“Why do you look for the living among the dead?” (Luke 24:5)
There’s a custom in south Louisiana of observing All Saints’ Day as “the day of the dead.” It probably dates back to the Spanish Colonial period: a custom of visiting the graves of deceased loved ones, placing wreaths and flowers, and whitewashing the above-ground tombs that are a part of the local landscape. In the evening, the eve of All Souls’, lighted candles are placed in the cemeteries and the community gathers there for a blessing. In Louisiana, even the Baptists are Catholics, as they say, and the ones who aren’t practice voodoo, so this is a phenomenon widely shared in that culture.
About the closest analog that we have in American society is Memorial Day, an observance rooted in the Civil War and the loss that flowed from it. Some of our civic monuments build upon this same sensibility: think of the Vietnam War Memorial in Washington, or the 9/11 Memorial in New York. There, too, we connect with what we’ve lost. Of course, there’s also a cyber analog, the website commemorating a lost loved one that you can visit along with others, creating a virtual community of tribute to and communion with the dead. This observance is not limited to a single day, but in the world of cyber reality can in theory last forever.
It’s a sober place to begin this Easter sermon, but that’s in fact where Easter begins: in a cemetery, in the necropolis, in the grief of loss. When the women come to the tomb in our Gospel reading this morning, they do so out of love, out of piety, out of a laudable wish to honor the dead. They are just like us in our various ways of remembering and commemorating what we’ve lost. They are grieving and expecting nothing else but the quiet of the tomb.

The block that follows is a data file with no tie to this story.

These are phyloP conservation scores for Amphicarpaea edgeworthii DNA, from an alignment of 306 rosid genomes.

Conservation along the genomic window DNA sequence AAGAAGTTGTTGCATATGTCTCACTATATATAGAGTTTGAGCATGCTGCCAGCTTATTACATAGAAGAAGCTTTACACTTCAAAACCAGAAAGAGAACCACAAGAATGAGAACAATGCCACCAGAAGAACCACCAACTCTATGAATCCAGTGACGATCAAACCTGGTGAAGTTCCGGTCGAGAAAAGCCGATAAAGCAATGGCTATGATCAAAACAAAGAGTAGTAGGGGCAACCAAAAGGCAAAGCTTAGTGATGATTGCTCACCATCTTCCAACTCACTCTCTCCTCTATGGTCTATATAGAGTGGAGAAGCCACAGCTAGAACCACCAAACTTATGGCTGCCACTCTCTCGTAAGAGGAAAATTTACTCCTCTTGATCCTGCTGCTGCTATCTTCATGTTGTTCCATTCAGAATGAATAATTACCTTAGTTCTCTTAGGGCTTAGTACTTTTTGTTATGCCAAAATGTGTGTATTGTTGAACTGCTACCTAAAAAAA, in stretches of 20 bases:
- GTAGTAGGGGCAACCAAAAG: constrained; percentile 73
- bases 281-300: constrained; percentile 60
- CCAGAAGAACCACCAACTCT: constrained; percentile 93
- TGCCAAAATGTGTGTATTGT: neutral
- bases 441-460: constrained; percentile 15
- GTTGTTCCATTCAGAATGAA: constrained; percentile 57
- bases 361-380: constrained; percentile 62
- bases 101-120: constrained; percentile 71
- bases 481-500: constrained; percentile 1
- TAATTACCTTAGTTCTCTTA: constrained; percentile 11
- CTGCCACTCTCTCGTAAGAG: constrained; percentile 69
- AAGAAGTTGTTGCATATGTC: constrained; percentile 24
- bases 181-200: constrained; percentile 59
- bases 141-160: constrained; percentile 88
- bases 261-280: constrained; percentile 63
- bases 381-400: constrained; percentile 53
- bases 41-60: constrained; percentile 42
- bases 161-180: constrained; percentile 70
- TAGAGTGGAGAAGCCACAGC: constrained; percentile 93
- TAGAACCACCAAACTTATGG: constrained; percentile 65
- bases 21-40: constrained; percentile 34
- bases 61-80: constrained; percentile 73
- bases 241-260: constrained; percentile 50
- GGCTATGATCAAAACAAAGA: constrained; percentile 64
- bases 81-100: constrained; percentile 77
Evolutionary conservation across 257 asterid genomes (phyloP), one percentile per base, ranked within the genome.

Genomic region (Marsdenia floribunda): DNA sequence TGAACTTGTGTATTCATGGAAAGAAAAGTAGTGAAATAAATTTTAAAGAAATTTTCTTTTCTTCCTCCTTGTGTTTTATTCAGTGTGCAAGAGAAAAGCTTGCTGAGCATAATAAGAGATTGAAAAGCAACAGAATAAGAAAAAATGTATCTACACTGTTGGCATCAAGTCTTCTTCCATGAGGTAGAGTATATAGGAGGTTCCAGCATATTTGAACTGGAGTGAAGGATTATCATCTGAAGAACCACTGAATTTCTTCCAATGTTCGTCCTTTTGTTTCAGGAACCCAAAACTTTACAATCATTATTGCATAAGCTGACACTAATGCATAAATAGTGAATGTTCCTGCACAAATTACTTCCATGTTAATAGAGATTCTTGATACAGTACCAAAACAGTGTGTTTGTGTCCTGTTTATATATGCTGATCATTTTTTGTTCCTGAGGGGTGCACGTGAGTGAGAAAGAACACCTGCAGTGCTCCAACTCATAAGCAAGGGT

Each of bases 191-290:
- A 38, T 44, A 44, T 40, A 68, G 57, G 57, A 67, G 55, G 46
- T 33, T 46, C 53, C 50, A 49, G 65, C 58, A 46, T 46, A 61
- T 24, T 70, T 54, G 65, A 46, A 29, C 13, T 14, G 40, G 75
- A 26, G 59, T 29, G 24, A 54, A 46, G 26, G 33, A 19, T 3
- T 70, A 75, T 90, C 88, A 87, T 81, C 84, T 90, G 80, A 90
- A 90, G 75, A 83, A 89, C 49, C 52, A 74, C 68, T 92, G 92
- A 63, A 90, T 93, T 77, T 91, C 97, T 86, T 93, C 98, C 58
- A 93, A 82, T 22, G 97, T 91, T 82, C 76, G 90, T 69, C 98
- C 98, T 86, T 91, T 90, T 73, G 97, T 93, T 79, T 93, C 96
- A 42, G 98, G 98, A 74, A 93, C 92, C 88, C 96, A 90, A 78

This is what makes the Day of Resurrection so extraordinary and unexpected. The women find a tomb that is empty, the stone rolled away; also, two men in dazzling clothes standing by. The women are first perplexed and then terrified; they bow their faces toward the ground in what is apparently a gesture of worship. The men have this message for them: “Why do you look for the living among the dead? He is not here, but has risen. Remember how he told you, while he was still in Galilee, that the Son of Man must be handed over to sinners, and be crucified, and on the third day rise again” (Luke 24:5-7).
What makes their experience so extraordinary is the message that Jesus is alive. The man they had known has been raised from the dead. The women were expecting to honor his memory, but God gives them something else instead. You might say he gives them someone else instead; that is, not a timeless truth or an abstract reality that will inspire them. Those are the sorts of things they put on gravestones. What they get is the man himself, the truth himself, reality itself, piercing through the veil of death. Jesus Christ cannot be reduced to some bromide about the unconquerable human spirit. He is, simply speaking, alive.
Why do we look for the living among the dead? Human beings want to neutralize what is extraordinary, domesticate the incredible, and tame the truth, because we are less threatened by what is familiar. We have grown comfortable with our old world of the empirically verifiable and the scientifically ascertainable. Henry David Thoreau once wrote, “With all your science can you tell how it is, and whence it is, that light comes into the soul?”
At the same time, we continue to look for what is life-giving among things that cannot give life, in the catacombs of sin and in the dead ends of the human spirit. Even the three worthy women of Easter morning might have missed the Resurrection if they had been subject to the deadening distractions of our own modern lives. We need rebirth and renewal. We need God’s grace in our lives. If we seek the living among things that are dead, we will never find the Prince of Life.
We will need to look for the living among the living, out there in the world where life is being lived and where the Church is called to mission and ministry. That’s where we will find him. Jesus Christ is alive: notice the present tense of the verb. He is more nimble and resourceful than we think. We keep trying to stuff him back into the tomb, keeping him locked up there; but when we do that, we keep ourselves locked up too.
His life means new life for us, here and now and forever. “Who wants flowers when you’re dead?” Holden Caulfield asks in The Catcher in the Rye. “Nobody” is the answer that J.D. Salinger supplies. And that’s the point. This celebration, this Easter Day, is wholly in order, because Jesus Christ is alive, not dead.
The Rev. Bryan Owen is rector of St. Luke’s Episcopal Church, Baton Rouge, Louisiana.